To wit: Lynne Truss, author of the bestselling “Eats Shoot & Leaves: The Zero Tolerance Approach to Punctuation” came under much disdainful and perhaps envious highbrow chortling for her audacity to succeed where they cannot in helping we unwashed common folk. As New Yorker writer Louis Menand, a Harvard English professor and National Humanities Medalist pecksniffed, “The first punctuation mistake appears in the dedication, where a nonrestrictive clause is not preceded by a comma. It is a wild ride downhill from there.”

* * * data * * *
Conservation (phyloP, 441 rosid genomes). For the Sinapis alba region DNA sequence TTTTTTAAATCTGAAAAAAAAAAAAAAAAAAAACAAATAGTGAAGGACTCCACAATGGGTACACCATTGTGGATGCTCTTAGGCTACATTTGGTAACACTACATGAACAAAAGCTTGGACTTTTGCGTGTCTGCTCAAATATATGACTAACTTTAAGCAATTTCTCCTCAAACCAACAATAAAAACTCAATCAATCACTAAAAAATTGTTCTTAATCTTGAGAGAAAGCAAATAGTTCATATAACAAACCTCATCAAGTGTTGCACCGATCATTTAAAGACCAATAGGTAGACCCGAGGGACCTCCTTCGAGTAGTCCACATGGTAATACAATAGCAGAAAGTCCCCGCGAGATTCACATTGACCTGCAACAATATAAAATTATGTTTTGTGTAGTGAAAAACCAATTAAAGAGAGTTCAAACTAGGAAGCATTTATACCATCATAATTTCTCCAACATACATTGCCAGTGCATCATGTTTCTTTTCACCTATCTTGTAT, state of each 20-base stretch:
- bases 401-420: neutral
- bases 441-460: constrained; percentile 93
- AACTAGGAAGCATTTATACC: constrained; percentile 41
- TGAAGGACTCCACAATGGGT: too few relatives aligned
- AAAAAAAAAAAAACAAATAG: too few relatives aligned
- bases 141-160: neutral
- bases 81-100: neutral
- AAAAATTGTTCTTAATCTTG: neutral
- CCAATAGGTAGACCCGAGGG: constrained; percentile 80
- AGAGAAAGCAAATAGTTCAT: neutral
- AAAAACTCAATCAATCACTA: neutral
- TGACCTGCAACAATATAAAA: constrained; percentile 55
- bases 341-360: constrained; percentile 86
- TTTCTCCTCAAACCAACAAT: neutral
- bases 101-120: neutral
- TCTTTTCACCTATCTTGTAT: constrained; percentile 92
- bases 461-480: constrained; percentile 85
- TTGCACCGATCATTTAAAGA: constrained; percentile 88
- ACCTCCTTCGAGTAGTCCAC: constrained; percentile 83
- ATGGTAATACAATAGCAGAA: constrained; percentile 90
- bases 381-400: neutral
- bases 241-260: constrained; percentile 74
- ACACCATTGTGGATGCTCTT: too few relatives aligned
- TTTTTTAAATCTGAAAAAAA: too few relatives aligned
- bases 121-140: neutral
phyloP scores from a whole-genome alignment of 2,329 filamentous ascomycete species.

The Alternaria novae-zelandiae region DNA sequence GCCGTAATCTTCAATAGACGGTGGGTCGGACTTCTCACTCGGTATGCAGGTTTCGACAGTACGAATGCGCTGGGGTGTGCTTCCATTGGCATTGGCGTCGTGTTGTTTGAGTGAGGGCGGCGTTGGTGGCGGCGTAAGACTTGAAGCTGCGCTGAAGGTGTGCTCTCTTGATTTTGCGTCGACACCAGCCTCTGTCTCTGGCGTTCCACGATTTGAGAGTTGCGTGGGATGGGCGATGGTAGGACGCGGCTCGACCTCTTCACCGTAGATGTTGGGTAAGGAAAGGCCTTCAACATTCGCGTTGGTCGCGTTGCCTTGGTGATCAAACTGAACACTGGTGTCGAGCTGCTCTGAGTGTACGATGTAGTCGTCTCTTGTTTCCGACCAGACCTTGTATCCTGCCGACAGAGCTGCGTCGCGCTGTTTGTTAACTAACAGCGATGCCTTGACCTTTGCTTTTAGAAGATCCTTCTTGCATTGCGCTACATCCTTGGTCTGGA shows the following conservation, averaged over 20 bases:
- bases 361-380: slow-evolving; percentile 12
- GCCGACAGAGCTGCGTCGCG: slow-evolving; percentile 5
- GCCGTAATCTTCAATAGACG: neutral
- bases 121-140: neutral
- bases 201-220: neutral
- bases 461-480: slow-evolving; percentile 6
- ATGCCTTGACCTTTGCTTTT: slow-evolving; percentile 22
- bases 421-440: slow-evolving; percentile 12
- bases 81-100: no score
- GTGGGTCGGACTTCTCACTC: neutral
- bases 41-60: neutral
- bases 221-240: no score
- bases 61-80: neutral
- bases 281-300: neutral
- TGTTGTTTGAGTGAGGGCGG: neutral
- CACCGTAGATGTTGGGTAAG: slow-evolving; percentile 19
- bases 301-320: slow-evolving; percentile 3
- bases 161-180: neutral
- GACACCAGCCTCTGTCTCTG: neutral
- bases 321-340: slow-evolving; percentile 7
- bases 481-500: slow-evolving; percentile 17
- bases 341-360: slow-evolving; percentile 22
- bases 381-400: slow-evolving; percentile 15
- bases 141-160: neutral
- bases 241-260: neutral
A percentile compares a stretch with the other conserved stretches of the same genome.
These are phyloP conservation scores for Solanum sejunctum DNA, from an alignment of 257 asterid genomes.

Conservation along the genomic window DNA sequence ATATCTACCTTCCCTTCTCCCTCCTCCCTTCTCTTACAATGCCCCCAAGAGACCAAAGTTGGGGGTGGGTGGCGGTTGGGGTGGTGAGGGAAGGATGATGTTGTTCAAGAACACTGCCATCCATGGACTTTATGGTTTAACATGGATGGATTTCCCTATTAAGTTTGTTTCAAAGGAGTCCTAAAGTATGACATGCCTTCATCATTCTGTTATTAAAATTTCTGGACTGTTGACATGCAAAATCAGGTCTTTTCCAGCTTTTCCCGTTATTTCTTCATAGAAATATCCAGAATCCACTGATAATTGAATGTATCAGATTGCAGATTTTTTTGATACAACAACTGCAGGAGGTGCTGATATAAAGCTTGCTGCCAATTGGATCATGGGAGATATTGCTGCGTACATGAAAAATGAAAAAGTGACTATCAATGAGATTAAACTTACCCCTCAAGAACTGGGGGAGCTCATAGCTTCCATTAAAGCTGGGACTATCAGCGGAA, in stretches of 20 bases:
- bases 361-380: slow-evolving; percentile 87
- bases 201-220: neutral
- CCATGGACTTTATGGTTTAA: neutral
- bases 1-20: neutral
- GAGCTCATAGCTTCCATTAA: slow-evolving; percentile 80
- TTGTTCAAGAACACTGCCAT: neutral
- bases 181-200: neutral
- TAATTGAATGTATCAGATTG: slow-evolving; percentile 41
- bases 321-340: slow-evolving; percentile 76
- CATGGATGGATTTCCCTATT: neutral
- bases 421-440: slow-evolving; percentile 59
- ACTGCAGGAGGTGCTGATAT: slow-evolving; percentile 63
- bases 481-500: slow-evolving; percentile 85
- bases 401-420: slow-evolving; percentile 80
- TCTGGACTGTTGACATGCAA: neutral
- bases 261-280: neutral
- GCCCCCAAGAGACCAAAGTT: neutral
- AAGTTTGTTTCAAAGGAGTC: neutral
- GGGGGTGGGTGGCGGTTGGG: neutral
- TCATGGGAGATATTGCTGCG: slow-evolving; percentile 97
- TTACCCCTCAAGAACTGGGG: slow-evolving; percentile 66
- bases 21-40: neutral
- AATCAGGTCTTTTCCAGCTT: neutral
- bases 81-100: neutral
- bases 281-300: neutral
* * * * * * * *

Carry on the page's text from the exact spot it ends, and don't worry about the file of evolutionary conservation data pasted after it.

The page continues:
I have no idea what a nonrestrictive clause is. But certainly — like most — I have my own language tripwires.

Like the rotting misuse of “impact” as a verb, a scourge intelligent people lost battling long ago.

The British Guardian newspaper’s style guide advises, “Say ‘affected’ rather than the awful jargon phrase ‘impacted on’. Only a tooth can be impacted.”

But like a dangerously infected British molar, it’s too late. “Impact” used commonly as a verb is just one of those chronic maladies we have to live with and keep on keeping on.

A similar searing pain occurs for me with the common use of “utilize” instead of “use”, or to hear “incentivize” or “incent”.

Being tortured by such Geneva Convention violations incents me to utilize a ball-peen hammer to impact the speaker’s forehead.

The internet, social media and texting have flipped the script on writing well, as many have kvetched.